Fryderyk Chopin (1810–49), although the most beloved of piano composers, remains a contradictory figure, an artist of virtually universal appeal who preferred the company of only a few sympathetic friends and listeners. Chopin and His World reexamines Chopin and his music in light of the cultural narratives formed during his lifetime. These include the romanticism of the ailing spirit, tragically singing its death-song as life ebbs; the Polish expatriate, helpless witness to the martyrdom of his beloved homeland, exiled among friendly but uncomprehending strangers; the sorcerer-bard of dream, memory, and Gothic terror; and the pianist's pianist, shunning the appreciative crowds yet composing and improvising idealized operas, scenes, dances, and narratives in the shadow of virtuoso-idol Franz Liszt.
The international Chopin scholars gathered here demonstrate the ways in which Chopin responded to and was understood to exemplify these narratives, as an artist of his own time and one who transcended it. This collection also offers recently rediscovered artistic representations of his hands (with analysis), and—for the first time in English—an extended tribute to Chopin published in Poland upon his death and contemporary Polish writings contextualizing Chopin's compositional strategies.
The contributors are Jonathan D. Bellman, Leon Botstein, Jean-Jacques Eigeldinger, Halina Goldberg, Jeffrey Kallberg, David Kasunic, Anatole Leikin, Eric McKee, James Parakilas, John Rink, and Sandra P. Rosenblum. Contemporary documents by Karol Kurpiński, Adam Mickiewicz, and Józef Sikorski are included.
Music Theory For Dummies makes music theory easy tounderstand, with a friendly, unintimidating overview of everythingyou need to know to become fluent at knocking out beats, readingmusical scores, and learning to anticipate where a song shouldgo—whether you're reading someone else's music or writingyour own. Whether you're a music student or a music lover, you'lllearn to read, write, and understand music with this informativeguide. With expert instruction, you'll put it all together as youcompose, arrange, and create original melodies, harmonies, andchords of your own, with helpful tips for performing your pieces infront of an audience. This new third edition presents the mostcurrent teaching techniques, the newest music genres and examples,and updated information on all aspects of understanding, creating,and performing music.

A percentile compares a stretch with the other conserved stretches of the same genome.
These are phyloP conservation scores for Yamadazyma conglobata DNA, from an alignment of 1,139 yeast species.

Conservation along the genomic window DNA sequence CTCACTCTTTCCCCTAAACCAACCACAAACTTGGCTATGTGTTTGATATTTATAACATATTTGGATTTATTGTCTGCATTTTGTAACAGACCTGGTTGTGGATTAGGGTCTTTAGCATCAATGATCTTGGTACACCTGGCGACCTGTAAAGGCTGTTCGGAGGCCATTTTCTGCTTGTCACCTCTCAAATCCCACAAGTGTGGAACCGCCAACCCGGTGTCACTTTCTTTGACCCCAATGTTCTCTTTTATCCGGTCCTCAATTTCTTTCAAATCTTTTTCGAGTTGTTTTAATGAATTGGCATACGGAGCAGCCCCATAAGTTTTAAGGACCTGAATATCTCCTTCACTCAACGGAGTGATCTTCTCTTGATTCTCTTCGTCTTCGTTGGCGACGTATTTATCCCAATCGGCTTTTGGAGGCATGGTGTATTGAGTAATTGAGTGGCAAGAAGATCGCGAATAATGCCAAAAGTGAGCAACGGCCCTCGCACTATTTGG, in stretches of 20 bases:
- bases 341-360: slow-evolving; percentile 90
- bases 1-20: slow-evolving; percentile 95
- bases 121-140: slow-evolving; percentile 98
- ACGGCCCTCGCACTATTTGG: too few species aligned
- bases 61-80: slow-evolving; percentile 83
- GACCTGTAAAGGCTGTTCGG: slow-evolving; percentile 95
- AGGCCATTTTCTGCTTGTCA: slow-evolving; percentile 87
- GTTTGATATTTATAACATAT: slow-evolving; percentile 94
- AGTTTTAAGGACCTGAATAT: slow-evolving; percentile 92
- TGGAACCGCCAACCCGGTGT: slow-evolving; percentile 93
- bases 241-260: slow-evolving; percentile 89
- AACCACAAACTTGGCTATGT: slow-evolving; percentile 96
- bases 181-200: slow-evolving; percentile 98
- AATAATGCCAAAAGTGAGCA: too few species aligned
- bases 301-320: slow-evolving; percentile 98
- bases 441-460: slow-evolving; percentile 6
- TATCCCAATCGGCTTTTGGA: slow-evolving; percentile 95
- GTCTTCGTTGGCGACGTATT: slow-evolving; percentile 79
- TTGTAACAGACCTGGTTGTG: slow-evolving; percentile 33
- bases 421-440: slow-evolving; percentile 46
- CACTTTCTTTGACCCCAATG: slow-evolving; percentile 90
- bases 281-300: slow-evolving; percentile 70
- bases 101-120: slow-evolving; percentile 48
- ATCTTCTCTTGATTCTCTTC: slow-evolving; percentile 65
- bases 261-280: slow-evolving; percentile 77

Studies have shown that music training improves children's'verbal and spatial abilities, and it's been associated withcognitive and mathematical benefits in adults. The music job marketis expected to increase over the coming years, and music theory isbecoming an increasingly common part of education at all levels.Music Theory For Dummies provides the instruction you needto get more out of music than you ever thought possible.Master major and minor scales, intervals, pitches, andclefsUnderstand basic notation, time signals, tempo, dynamics, andnavigationEmploy melodies, chords, progressions, and phrases to formmusicCompose harmonies and accompanying melodies for voice andinstruments
Whether you intend to pursue a degree or career in music, orjust enjoy listening to it, understanding the theory behind itgives you a whole new appreciation for the artistry andcraftsmanship behind the pieces that give you goose bumps. It's amix of technical skill, inborn talent, and plenty of practice– and now you can try your hand at it, with Music TheoryFor Dummies.
The essays, which make up the first part of the book, begin with Leon Botstein's inquiry into the reception of Dvorák's work in German-speaking Europe, in England, and in America. Commenting on the relationship between Dvorák and Brahms, David Beveridge offers the first detailed portrait of perhaps the most interesting artistic friendship of the era. Joseph Horowitz explores the context in which the "New World" Symphony was premiered a century ago, offering an absorbing account of New York musical life at that time. In discussing Dvorák as a composer of operas, Jan Smaczny provides an unexpected slant on the widely held view of him as a "nationalist" composer. Michael Beckerman further investigates this view of Dvorák by raising the question of the role nationalism played in music of the nineteenth century.
The second part of this volume presents Dvorák's correspondence and reminiscences as well as unpublished reviews and criticism from the Czech press. It includes a series of documents from the composer's American years, a translation of the review of Rusalka's premiere with the photographs that accompanied the article, and Janácek's analyses of the symphonic poems. Many of these documents are published in English for the first time.